He somewhat reduced the massive burden of taxation which New Yorkers are forced to carry and again he gets credit for having the sense to do this despite being from New York. But, again, do any of the other Republicans in the race (except Huckabee - maybe) want to raise taxes? Wanting to cut taxes doesn't set Giuliani apart from the other Republicans. It provides us with no reason to favor him above them.

While Rudolph Giuliani was mayor the welfare rolls were cut in New York City. True, but the lion's share of the credit for that goes to the Republican controlled house and Senate in Washington and to Dick Morris. The Republicans sent welfare reform legislation to Bill Clinton and Morris told him that he would not be reelected unless he signed it. This along with the good economy which the fiscal restraint of the Republican legislature is what really reduced the welfare rolls not only in NYC but all across the nation. Of course if Giuliani had been like the Democrat mayors which preceded him he would have bankrupted the city making up the money so that no deadbeat would actually have to find a job, but which of the other Republican front runners are promising to bloat the welfare rolls? Once more we see that Giuliani's great positives don't really set him apart from the Republican pack.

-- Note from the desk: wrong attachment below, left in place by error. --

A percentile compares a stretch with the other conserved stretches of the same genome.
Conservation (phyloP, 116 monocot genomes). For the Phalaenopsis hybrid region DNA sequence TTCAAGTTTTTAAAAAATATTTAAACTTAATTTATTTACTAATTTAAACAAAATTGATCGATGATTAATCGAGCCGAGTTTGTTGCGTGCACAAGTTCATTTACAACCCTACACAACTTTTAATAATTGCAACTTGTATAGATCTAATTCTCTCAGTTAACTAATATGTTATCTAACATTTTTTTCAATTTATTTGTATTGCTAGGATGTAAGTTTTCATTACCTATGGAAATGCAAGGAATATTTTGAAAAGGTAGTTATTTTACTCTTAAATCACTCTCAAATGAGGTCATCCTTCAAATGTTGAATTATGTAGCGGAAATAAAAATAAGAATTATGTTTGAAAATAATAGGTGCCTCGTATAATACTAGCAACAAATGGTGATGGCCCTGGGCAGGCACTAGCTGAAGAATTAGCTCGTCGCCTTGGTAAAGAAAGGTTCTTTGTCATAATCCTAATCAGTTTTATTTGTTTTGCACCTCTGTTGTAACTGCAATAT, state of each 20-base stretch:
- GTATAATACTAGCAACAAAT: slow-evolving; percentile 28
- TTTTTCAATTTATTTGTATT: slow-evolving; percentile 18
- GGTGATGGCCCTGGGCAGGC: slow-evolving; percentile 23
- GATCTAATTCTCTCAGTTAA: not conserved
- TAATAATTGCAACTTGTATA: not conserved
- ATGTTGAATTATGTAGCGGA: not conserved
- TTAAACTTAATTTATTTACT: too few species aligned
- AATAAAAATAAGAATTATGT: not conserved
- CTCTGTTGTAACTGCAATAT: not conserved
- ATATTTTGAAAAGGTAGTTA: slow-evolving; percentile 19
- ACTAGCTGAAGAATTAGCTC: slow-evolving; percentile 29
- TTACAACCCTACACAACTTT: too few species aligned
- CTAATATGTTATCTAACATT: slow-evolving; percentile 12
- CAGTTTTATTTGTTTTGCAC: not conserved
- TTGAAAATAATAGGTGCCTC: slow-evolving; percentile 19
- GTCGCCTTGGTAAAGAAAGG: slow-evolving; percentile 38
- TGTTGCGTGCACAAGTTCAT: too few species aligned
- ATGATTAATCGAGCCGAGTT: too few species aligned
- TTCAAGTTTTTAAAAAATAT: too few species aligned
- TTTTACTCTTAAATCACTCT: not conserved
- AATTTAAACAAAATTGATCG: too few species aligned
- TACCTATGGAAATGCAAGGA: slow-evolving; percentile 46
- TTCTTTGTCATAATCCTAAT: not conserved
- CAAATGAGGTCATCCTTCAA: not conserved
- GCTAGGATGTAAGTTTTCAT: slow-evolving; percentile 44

Now one thing that Giuliani does have going for him is that after 9/11 he did step up and provide excellent leadership. He appeared as a tower of strength and earned the nickname "America's Mayor". This proven ability to keep his head during a crisis is something the other Republicans in the race may, and in fact most likely do, have but Giuliani's leadership has actually been tested.

Well to be fair we would have to admit that if the stories about how well John McCain handled himself during his time as a POW in North Vietnam are true then his ability to keep his head in a crisis has also been proven.

Of course if we are going to look at Giuliani's character then his pre-9/11 behavior is just as important as his post-9/11 conduct. Rudy showed that he could keep his head when something bad happened to the city but we also need to remember how he completely fell apart when something bad happened to him personally. When Giuliani was considering a run for the US Senate against Hillary Clinton, a race that almost everyone agrees he would have won, he was diagnosed with prostate cancer.

No nobody likes to hear the "C" word from their doctor, but if you are a man and you have to get cancer then prostate cancer is one of the ones you want to get. If you have competent medical care and the cancer is discovered early (he did and it was) then you are virtually guaranteed a cure. Yet Giuliani's reaction to his diagnoses was to drop all consideration of a Senate run, go into seclusion and cry.

We know that if Giuliani is the president and the nation gets hit with another 9/11 that he will be able equal to the task. However what if we are at a critical moment in our standoff with Iran and his doctor tells him that he has colon cancer? Will he lock himself into his bedroom at the White House and cry for six months?

We all agree that Giuliani wants to win the war against Islamofascism and that if he were president that he would do what needed to be done based on the advise of competent military and intelligence experts - exactly the same as Thompson or Romney or Tancredo would do. Again Rudy's biggest positive doesn't really set him apart from the rest of the Republicans in the race.